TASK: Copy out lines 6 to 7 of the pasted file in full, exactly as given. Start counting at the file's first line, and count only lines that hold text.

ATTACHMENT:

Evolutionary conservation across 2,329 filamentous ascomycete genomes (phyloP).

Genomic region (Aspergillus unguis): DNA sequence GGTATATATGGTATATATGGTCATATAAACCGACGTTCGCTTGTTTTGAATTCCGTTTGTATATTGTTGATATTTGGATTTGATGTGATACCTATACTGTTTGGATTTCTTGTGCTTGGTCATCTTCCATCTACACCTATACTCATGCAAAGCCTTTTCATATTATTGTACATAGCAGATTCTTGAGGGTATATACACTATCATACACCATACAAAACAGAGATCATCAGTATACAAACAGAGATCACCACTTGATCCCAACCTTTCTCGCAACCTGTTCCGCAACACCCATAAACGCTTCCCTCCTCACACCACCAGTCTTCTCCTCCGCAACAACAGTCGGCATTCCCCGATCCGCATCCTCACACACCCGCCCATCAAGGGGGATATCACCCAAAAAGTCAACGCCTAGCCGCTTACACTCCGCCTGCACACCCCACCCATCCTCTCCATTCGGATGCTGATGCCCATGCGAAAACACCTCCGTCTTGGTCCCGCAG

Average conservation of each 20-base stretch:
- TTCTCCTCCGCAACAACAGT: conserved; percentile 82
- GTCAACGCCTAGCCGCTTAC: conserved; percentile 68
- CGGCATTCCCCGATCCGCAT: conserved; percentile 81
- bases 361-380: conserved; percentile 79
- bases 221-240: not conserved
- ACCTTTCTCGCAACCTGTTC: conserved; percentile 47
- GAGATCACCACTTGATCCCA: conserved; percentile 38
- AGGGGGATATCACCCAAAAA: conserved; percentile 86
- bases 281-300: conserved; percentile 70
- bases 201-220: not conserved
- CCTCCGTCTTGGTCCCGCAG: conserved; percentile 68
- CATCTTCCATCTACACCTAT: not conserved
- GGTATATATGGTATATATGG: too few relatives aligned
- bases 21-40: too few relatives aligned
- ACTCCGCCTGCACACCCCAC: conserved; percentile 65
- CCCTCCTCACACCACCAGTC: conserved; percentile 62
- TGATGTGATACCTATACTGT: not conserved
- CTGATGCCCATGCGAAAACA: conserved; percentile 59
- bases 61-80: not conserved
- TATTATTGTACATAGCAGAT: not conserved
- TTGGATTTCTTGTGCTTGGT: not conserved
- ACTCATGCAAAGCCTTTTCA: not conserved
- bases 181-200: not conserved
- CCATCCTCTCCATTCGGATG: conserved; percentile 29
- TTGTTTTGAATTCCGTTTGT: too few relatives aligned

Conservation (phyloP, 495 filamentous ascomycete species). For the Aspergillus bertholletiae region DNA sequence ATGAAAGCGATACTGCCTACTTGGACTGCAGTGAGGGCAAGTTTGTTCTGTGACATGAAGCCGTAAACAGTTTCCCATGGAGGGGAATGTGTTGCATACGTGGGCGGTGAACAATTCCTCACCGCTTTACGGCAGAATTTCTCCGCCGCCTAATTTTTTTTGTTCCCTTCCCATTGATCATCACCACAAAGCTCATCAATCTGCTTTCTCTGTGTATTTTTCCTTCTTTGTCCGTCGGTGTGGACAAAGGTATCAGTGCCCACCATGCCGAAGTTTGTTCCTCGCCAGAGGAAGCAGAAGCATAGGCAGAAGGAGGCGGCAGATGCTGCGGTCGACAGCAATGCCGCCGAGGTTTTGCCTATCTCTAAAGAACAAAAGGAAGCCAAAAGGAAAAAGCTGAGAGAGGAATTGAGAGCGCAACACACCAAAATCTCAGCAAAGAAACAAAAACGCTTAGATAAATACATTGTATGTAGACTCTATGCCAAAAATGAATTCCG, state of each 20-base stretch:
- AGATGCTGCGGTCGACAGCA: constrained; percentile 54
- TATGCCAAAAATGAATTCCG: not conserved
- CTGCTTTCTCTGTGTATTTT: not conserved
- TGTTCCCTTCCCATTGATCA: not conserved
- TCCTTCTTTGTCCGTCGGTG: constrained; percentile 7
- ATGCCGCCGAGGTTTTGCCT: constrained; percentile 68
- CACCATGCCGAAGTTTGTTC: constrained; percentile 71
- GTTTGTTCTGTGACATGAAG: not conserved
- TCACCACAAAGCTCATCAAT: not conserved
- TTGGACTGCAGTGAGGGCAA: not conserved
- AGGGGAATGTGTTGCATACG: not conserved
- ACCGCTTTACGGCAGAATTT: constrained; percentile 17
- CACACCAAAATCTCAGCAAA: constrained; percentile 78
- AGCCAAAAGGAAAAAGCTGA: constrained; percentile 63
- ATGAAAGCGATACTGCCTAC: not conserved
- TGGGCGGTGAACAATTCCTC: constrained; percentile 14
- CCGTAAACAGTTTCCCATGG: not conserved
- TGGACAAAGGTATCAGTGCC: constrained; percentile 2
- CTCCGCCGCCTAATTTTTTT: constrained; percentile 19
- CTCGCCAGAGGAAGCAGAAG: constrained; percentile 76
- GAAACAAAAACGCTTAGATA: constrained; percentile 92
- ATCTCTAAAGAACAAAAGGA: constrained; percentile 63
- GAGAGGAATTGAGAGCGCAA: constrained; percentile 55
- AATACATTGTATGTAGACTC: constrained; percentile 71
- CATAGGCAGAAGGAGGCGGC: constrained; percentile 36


- CGGCATTCCCCGATCCGCAT: conserved; percentile 81
- bases 361-380: conserved; percentile 79